3. The Grandparent Scam. This scam is one that is designed to target seniors through emotional manipulation. Through this scam, the senior receives a phone call from a distraught loved one, usually someone claiming to be a grandchild. The perpetrator calls at a time designed to catch the senior unaware, usually very early in the morning or late at night. Although this type of emotional manipulation can be difficult to withstand, do not provide financial information or wire money. Instead, take down your “grandchild’s” information and contact a parent to assist them.

4. The IRS Scam. It is important for seniors to know that the IRS will never call you on the phone. The IRS prefers to communicate in writing and will never spontaneously request payment be made over the telephone. Scammers frequently use this scam to scare others with the threat of liens on the home, property, or checking account. None of these actions can be taken by the scammer although it is threatened. Take down the caller’s information, if he or she is willing to give it, and then contact the IRS directly or your accountant. Do not provide this person with any of your bank account information.

We know how difficult it can be as a senior to avoid scams. These criminals are intelligent and have designed a system specifically designed to prey on you. Do not hesitate to let us know what questions you have or if you have more scams that you would like us to be made aware of. We are here to help you now and in the event of a crisis.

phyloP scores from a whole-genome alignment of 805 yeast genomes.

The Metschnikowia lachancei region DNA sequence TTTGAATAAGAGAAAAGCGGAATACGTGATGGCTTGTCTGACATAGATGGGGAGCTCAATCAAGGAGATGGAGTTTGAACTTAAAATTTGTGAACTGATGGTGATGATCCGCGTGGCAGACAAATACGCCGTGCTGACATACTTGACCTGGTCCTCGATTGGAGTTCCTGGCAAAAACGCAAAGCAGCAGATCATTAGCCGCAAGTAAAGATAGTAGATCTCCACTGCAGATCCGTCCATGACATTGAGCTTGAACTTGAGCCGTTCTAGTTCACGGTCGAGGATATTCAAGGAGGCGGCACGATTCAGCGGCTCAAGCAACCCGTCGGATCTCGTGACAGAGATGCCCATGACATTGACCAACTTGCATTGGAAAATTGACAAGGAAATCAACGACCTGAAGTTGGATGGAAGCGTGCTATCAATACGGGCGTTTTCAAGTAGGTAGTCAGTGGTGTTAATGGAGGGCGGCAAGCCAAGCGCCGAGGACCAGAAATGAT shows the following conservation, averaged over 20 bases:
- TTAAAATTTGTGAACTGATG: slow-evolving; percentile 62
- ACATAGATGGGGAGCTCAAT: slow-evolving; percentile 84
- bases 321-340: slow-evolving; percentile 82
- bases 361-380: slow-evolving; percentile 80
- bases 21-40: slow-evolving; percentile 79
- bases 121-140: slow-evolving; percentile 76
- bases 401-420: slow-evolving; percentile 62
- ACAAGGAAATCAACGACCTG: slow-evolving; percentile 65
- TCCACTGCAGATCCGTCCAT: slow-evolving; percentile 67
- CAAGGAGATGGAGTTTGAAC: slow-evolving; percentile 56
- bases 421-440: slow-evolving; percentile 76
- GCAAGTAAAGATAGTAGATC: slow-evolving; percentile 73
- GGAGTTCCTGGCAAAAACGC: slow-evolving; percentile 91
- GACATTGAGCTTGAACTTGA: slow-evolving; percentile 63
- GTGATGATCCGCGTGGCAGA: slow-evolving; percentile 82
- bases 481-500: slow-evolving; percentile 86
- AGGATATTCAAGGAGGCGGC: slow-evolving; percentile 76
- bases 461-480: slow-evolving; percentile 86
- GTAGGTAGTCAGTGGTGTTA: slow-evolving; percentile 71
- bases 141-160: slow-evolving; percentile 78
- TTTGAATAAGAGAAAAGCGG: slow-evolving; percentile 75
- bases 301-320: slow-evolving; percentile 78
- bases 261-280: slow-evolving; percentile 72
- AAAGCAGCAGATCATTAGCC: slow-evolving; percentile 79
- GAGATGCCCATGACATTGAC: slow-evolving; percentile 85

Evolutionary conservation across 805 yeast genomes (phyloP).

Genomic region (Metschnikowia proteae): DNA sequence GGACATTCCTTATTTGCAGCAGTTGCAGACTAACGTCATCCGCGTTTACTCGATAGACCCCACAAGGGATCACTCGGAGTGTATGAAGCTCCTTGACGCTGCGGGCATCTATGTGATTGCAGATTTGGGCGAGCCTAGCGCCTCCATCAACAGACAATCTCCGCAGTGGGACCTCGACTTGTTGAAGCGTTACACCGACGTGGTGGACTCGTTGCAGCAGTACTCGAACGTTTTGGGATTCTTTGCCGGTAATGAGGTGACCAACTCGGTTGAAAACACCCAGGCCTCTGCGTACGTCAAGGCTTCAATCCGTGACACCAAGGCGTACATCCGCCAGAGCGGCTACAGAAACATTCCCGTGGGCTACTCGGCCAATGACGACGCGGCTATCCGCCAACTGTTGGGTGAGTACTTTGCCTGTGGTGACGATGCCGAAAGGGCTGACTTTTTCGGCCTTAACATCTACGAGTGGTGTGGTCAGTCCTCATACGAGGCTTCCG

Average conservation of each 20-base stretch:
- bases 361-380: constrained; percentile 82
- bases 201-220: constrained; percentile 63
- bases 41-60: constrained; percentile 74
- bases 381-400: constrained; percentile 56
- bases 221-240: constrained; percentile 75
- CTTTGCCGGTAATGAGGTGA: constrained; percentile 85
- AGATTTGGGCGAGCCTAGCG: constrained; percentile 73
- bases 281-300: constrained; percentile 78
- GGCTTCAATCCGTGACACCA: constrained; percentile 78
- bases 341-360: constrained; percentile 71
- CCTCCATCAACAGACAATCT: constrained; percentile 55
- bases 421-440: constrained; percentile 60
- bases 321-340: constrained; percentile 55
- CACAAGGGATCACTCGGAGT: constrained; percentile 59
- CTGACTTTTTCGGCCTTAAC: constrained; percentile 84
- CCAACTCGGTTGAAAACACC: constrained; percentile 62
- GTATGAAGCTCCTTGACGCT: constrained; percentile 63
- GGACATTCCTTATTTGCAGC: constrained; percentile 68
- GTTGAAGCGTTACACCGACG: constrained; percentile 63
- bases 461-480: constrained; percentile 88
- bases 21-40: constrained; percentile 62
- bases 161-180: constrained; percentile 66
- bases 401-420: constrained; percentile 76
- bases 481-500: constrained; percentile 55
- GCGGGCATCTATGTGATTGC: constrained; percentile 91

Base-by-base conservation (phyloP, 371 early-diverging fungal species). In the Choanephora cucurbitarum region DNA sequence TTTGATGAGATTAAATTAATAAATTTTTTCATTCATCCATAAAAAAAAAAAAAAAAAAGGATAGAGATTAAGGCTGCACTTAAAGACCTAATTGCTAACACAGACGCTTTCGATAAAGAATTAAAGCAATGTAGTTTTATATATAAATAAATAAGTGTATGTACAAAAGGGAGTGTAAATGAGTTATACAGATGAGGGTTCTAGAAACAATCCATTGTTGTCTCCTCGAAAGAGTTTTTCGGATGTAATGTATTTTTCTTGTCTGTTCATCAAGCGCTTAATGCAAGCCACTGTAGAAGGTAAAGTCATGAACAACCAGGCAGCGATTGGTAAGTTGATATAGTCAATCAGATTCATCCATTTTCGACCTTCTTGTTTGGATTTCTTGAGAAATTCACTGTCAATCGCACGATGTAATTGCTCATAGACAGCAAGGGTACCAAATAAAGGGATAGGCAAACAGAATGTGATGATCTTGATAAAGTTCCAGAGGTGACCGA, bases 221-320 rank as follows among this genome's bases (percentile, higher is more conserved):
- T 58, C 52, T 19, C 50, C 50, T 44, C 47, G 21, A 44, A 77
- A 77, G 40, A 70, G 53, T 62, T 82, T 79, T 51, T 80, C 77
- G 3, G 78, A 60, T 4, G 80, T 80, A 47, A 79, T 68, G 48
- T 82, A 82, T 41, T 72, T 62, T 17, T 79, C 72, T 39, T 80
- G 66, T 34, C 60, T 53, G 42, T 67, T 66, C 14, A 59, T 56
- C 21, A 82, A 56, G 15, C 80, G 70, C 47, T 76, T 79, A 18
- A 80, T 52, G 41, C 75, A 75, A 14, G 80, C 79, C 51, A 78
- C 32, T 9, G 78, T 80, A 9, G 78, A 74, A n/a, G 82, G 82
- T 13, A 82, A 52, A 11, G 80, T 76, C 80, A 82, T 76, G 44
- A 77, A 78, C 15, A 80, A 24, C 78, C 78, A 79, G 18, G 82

Learn the Signs of Caregiver Burnout

The role of the family caregiver can be an extremely difficult responsibility. Your days are filled with multiple responsibilities including, but not limited to,  constant care, both physical and emotional, medication management and doctor appointments. On top of the responsibilities that come from caregiving, you have your own emotions and daily responsibilities to handle as well.

While being a family caregiver may not be a typical “job,” it is a job. The complexities of this job can compound over time and we know how easy it is to feel burnt out. No matter how much you love the person you are caring for, caregiver burnout can lead to depression or anxiety. Are you or a family caregiver you love at risk of burnout? Let us share a few signs of caregiver burnout you need to be on the lookout for.

1. Drastic change in mood.

Many times, when someone takes on the role of a family caregiver, he or she is eager to take on this task. When this person is experiencing caregiver burnout, however, his or her outlook on the situation may shift to negativity. This can be expressed as sudden lack of compassion, annoyance or disinterest in routine responsibilities. The caregiver may even completely regret taking on the responsibility.

2. Loss of sense of duty.

While not a qualification of the role, many family caregivers feel guilty leaving his or her family member or taking a brief respite for him or herself. The caregiver understands how important his or her role is in the family member’s life. A sign of caregiver burnout can be when the original sense of duty slowly slips away and is replaced with irritability. Rather than feeling an obligation, a burnt-out family caregiver will feel irritable about any caregiving responsibilities.